“Knowledge is power and in order to democratize power, one must socialize knowledge beforehand. We accomplish nothing, with the proclamation of rights, if afterwards the people whose rights we have proclaimed are incapable of administering those rights or if, to be able to act, these people have no recourse but to count on only a few indispensible members in the group.”

Instead of placing a new school under the control of the Catholic Church, Don Jose traveled around the town presenting a proposal for a school run by democratic control. He was a remarkably bad lecturer–people fell asleep during his sermons. Instead, he met them on the streets, in bars and restaurants. His strength lay in his convictions and his dogged persistence. He placed ballot boxes on street corners. Six hundred respondents pledged cash or other support for his proposed school.

In 1943, he opened a community owned and run school. Not only did he provide training in technical skills, but he also developed a base of young people capable of freethinking. Don Jose made community service part of the curriculum. He wove ethics and social consciousness into his lessons, questioning the conventional labor and social practices. After hours, he educated the adults. Upon graduation, students had 11 years experiencing cooperative ideals. This created a base of workers able to engage in the democratic control of the work place and capable of combating worker subordination. They became the foundation of his cooperative movement.

Five of the graduates from the school’s engineering program went to work in the main conventional business of the area, Union Cerrajera, only to discover management wanted no part of these new ideas. By 1955, the five graduates left Union Cerrajera. Under the tutelage of Don Jose, they traveled the countryside collecting donations from their impoverished neighbors.

They had no business plan. In fact, they did not even know what their new business would produce. Yet, on the strength of people’s trust in Don Jose alone, they were able to raise $361,604 ($2 million in 1990 US dollars) and buy a simple paraffin stove manufacturing business.  They named their new enterprise Ulgor, an acronym based on the initials of their last names. When butane arrived in Spain, they were first to convert and led the butane wave in Spain, setting the standard for Mondragon to be a trendsetter in Spain for the rest of its history.

Expansion (1956-69)



*1958:  149 members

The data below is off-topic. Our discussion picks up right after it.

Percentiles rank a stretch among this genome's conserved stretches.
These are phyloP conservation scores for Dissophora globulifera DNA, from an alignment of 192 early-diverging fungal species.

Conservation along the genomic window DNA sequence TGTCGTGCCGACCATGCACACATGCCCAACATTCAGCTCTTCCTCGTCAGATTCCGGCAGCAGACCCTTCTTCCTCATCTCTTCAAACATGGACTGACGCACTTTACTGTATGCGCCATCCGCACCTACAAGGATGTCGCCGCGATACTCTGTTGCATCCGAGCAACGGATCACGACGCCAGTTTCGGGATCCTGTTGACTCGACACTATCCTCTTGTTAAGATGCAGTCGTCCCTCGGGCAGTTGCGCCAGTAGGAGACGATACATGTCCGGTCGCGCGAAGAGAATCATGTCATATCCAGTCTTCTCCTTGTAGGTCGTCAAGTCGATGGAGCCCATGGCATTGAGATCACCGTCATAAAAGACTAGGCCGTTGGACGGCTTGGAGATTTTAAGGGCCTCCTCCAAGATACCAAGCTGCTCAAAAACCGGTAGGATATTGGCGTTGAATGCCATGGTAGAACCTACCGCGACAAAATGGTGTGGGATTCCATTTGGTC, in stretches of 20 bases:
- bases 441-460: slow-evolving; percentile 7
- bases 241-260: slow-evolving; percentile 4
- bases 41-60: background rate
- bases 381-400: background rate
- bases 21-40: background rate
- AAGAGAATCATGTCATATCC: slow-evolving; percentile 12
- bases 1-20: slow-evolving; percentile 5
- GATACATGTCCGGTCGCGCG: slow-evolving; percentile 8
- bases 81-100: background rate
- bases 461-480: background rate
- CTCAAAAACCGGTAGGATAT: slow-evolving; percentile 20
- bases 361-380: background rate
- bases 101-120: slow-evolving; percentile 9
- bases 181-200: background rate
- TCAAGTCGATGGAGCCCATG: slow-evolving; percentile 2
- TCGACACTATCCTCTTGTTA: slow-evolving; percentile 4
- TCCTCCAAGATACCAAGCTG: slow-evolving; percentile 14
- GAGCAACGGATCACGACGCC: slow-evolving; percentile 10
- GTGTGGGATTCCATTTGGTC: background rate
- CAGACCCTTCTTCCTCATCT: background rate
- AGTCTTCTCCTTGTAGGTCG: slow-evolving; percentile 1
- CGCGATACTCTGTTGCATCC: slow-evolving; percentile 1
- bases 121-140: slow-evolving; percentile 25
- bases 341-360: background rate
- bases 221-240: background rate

Don Jose started with one co-op of 12 workers under the fascist dictator, Franco. Instead of getting lost in the areas significant disadvantages, he concentrated on Mondragon’s few inherent strengths. They pocessed a tradition of co-operative farming practices and relatively equitable land distribution. A long history of state oppression forced them to become a self-reliant and cohesive people. They had natural resources, including iron ore, coal for steel, and metalwork skills.

Don Jose took advantage of programs the Spanish government already had in place. The government gave coops a great deal of support in the early days, providing 12.5%-20% start-up capital at a low fixed interest rate. Coops paid no corporate tax for the first ten years and half the standard rate after that. Spain’s protectionist import policy after the war further protected the budding cooperatives. They had room to grow and develop without serious competition from powerful and sophisticated foreign companies. They also took advantage of the destruction form the Civil War and WWII, producing goods for growing disposable incomes in the years after the wars.

After the initial seed money gathered from the town as donations, Mondragon’s workers self-capitalized their business, making them worker/owners. In 1959, they created their own bank, Caja Laboral Popular.

In 1969 Spain declared coop members self-employed and thus ineligible for state health care and unemployment benefits. Mondragon created its own system of health care, Lagun Aro. They provided health care service at a lower rate than the state was able to provide. They eventually expanded to provide pensions and life insurance.

Programmed Development (1970-84)



*1974: 45 coops with 17,000 members. Strike at Ulgor.

*1975: Francisco Franco dies.

*1982:  Basque finally wins local autonomy. Mondragon has 20,000 worker/owners, 85 industrial coops, 6 agricultural coops, 2 service coops, 43 cooperative schools, 14 housing coops, 40 stores for its consumer coop, a bank with 120 branches, a research institute, a polytech college, a social security and health care coop.

*1980-83: Spanish Recession

Mondragon expanded at break-neck speed through the 70’s. As they grew, they reorganized into regional subgroups that strategized together. The “Contract of Association” linked the new coops together into a network. A strict policy prohibited direct competition among them. They bought and sold to each other whenever possible. True to its socially conscious roots, the fledgling organization made a commitment to refrain from making weapons, useless luxury goods, or pollute the environment.